Very quickly SPi instructors are beginning to be recongized as a leader in putting instruction. Below is another fine example of how they are obtaining this. If you need a putting lesson or never have taken one, find your nearest SPi instructor - HERE. Our 230 and growing global SPi instructos WANT to give you a putting lesson.
The Case for Putting Instruction Part 2: Fundamentals and Drills - by SPi Instructor Paul Kaster (GolfWRX.com)
Last month I tried to persuade readers to treat the flat stick with respect when it comes to practice and lessons (You can read it here). In this follow up, I’ll address the so-called fundamentals of putting — grip, alignment, posture and ball position. You’ll also find some useful drills to help you practice putting with concrete objectives and feedback at home or at the course.
Keep in mind that while this piece is somewhat long, many of these ideas are the ones that have been the foundation of great putting careers of players like Payne Stewart and Zach Johnson and countless players who used the SeeMore putting system only in training because their staff contracts with other equipment manufacturers.
We only need to turn on the Golf Channel, or read articles about ongoing debate over anchoring to know that the putting grip is the most hotly debated topics in golf right now. I am not going to address the validity of belly or long putters here, because that’s not the purpose of this article. As far as a conventional putting grip goes, rule No. 1 is that the hands should oppose each other (as if palms were facing each other) because we don’t want either side fighting the other.
It’s notable that Tiger Woods recently regained his putting prowess after Steve Stricker pointed out that the stronger left hand grip Tiger uses for his full swing had crept into his putting. Once Tiger neutralized his grip so his hands were facing each other, he started putting lights out again. Rule No. 2 is that the club should rest in the fingers of both hands with minimal tension. A phrase I use with my juniors is “hot dog in the bun.” This will have a few positive effects — it will prevent your rear hand (the right hand for right handed golfers) from rolling over the front during the stroke, which can easily happen when you hold the grip in your lifeline. It will also get the shaft of the putter to look like an extension of your forearms (when viewed from behind) — a key to a consistent stroke. What many golfers don’t know is that good posture at address can greatly reduce the effect of the rear hand in the stroke, but I’ll get to that in a moment. So, to summarize, the keys to a conventional putting grip are hands facing each other and grip cradled in the fingers with minimal tension.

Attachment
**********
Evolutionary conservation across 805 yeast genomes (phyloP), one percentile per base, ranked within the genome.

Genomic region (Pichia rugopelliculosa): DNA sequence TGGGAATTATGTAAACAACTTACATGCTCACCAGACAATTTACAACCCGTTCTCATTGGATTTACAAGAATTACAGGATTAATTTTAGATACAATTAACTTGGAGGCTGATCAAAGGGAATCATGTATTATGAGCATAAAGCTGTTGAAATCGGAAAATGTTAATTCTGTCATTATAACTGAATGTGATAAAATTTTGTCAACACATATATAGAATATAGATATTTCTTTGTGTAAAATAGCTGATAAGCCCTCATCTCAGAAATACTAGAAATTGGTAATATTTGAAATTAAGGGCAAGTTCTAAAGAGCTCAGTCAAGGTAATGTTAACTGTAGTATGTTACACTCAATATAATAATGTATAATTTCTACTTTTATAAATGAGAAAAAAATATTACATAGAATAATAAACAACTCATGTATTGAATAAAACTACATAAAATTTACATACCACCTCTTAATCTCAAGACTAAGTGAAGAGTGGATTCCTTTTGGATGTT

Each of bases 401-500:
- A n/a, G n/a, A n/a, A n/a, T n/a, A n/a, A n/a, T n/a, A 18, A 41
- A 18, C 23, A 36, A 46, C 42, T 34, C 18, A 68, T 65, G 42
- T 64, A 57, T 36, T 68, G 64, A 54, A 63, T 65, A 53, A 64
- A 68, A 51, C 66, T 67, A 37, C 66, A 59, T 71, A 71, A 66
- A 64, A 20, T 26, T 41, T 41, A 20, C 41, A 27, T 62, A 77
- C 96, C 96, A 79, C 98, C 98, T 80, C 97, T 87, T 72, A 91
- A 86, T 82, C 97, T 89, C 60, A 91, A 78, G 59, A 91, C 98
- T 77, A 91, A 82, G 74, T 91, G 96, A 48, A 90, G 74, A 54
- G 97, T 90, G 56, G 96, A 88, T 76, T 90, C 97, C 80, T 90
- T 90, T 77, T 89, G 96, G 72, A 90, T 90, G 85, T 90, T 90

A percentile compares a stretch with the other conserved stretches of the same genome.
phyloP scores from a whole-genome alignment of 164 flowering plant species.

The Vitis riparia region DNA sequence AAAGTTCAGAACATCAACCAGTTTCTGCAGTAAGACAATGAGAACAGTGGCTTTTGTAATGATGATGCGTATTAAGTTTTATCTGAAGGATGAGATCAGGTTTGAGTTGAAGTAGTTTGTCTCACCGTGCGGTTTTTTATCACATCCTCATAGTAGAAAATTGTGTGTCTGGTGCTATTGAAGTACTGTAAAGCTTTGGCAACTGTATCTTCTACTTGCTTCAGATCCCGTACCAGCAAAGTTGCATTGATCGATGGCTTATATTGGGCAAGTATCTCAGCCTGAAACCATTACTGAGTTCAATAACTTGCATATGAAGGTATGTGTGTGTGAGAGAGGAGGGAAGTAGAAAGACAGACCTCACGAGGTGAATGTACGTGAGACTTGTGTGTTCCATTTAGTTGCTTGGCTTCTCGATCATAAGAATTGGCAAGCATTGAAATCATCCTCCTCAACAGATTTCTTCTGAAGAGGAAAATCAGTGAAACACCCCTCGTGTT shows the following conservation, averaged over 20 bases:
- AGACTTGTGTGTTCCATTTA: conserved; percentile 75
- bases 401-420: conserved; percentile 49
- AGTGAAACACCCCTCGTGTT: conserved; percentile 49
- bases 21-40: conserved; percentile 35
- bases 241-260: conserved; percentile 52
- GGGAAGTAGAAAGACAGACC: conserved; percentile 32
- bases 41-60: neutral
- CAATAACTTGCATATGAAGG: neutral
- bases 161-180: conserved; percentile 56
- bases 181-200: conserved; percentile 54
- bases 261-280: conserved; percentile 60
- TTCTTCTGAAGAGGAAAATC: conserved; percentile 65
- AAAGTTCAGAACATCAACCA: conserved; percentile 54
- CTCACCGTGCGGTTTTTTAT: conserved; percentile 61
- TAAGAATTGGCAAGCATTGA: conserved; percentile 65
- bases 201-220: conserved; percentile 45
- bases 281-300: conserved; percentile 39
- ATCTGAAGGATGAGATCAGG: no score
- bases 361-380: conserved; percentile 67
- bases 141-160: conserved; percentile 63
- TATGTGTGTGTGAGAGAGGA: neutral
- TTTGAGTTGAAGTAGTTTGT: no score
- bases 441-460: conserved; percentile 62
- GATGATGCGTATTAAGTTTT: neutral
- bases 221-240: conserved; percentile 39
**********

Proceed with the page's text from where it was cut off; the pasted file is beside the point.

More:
There are great players who have not lined their body up parallel to the target line when they putted. Jack Nicklaus used an open stance and Jim Furyk stands closed to the target line. The point I try to make to my students (as kindly as possible) is that none of them have the combination of a PGA Tour player’s long-term muscle memory, practice time and physical gifts. Most amateurs need a simple and neutral putting stance because that makes it easy to repeat under pressure with a limited practice schedule.
Standing parallel to the target line with your eyes and shoulders parallel sets you up to make a simple and repeatable stroke without any manipulation. The real alignment key is that the putter absolutely must be aimed at your intended target because face angle, not path, exerts the majority of control over the direction the ball travels.
The first step is to figure out whether you are in fact aiming at your target. The first thing I do with my students is measure their alignment using a device made by SeeMore called the Triangulator which can be purchased for $15 on the company’s website. There are a variety of laser aiming devices that are much more expensive, but the Triangulator does the job just as well. The vast majority of players I work with, including low handicap amateurs and a few professionals, aimed substantially wide of their target on a ten foot putt when I first measured them.
Once you establish what your aiming fault is, you can begin working to correct the alignment of your body and the club face. I use a SeeMore putter and encourage my students to do the same because they are the only putters that help a golfer learn to consistently line up the club and their body while they practice, and keep them on track while they play. So, if you wanted two catch phrases for the keys to putting alignment, they are “putter face aimed at the intended target” and “eyes, shoulders and feet parallel to the target line.”
Paul Kaster is the Director of Golf at High Bridge Hills Golf Club in scenic Hunterdon County, N.J. He learned the game on Chicago’s only 18-hole public golf course, Jackson Park G.C., and went on to play Division I college golf, and on mini tours including the Tar Heel Tour (now EGolf Tour), and the 2001 Golden Bear Tour (now Gateway Tour). After leaving the golf business to successfully pursue a career in law, Paul returned to his first love to share his passion for the game and for learning with his students. He is a Certified SPi Putting Instructor with the SeeMore Putter Company and a member of Bridgestone Golf's professional staff.